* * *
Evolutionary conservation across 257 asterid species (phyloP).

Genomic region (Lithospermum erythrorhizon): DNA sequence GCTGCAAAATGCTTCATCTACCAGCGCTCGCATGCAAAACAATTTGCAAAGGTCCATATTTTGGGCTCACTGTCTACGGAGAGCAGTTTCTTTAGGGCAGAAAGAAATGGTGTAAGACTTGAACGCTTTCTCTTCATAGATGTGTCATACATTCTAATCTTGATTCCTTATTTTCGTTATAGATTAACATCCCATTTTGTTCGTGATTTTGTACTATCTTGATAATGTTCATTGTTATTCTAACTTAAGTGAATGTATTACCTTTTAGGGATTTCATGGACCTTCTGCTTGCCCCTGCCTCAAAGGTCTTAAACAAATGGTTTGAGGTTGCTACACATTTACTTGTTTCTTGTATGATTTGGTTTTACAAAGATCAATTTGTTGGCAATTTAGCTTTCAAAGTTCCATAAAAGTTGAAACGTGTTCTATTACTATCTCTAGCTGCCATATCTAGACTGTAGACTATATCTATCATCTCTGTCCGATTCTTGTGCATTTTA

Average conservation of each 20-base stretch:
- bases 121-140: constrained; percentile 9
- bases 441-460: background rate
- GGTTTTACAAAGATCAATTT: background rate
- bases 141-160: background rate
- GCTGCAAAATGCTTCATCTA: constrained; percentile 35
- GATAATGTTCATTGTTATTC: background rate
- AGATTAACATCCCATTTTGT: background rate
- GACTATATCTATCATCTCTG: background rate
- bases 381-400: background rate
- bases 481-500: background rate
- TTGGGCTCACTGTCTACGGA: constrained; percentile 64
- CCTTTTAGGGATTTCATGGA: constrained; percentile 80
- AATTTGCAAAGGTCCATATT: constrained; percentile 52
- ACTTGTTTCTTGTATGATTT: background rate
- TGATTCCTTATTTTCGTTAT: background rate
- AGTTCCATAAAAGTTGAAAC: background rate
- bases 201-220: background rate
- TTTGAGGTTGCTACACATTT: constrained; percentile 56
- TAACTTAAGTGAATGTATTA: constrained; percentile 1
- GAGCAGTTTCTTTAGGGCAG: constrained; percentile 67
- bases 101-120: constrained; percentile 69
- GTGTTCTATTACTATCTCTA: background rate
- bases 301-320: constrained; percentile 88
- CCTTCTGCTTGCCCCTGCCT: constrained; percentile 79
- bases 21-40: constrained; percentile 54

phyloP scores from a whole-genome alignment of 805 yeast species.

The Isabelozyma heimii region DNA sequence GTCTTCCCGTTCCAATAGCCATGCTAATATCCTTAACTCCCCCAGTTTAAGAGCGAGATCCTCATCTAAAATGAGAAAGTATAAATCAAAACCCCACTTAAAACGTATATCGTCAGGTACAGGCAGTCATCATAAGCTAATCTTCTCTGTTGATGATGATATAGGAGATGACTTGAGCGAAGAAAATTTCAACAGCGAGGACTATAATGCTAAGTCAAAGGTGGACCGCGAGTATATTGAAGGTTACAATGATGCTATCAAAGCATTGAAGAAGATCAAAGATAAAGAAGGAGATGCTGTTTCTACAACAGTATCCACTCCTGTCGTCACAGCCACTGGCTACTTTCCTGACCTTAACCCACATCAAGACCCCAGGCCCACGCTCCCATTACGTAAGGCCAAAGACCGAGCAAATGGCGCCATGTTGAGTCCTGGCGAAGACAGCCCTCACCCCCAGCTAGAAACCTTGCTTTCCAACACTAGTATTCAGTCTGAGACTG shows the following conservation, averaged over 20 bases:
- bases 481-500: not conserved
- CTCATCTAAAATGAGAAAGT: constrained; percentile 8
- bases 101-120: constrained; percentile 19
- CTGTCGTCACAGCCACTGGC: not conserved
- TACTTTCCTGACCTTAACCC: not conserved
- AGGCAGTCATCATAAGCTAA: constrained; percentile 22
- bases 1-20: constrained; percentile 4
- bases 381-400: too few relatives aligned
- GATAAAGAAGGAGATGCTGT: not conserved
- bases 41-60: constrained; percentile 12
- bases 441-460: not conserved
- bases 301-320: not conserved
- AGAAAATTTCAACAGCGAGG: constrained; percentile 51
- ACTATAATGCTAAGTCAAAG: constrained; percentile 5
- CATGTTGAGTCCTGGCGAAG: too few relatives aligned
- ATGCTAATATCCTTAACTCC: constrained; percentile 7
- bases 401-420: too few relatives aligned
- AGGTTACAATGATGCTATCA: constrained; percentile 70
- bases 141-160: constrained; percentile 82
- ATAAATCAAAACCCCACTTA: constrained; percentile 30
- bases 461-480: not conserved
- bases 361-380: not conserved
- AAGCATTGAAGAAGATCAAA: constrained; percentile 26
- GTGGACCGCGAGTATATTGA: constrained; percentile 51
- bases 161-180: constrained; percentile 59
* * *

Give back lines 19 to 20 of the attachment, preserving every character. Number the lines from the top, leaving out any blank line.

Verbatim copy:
- AGTTCCATAAAAGTTGAAAC: background rate
- bases 201-220: background rate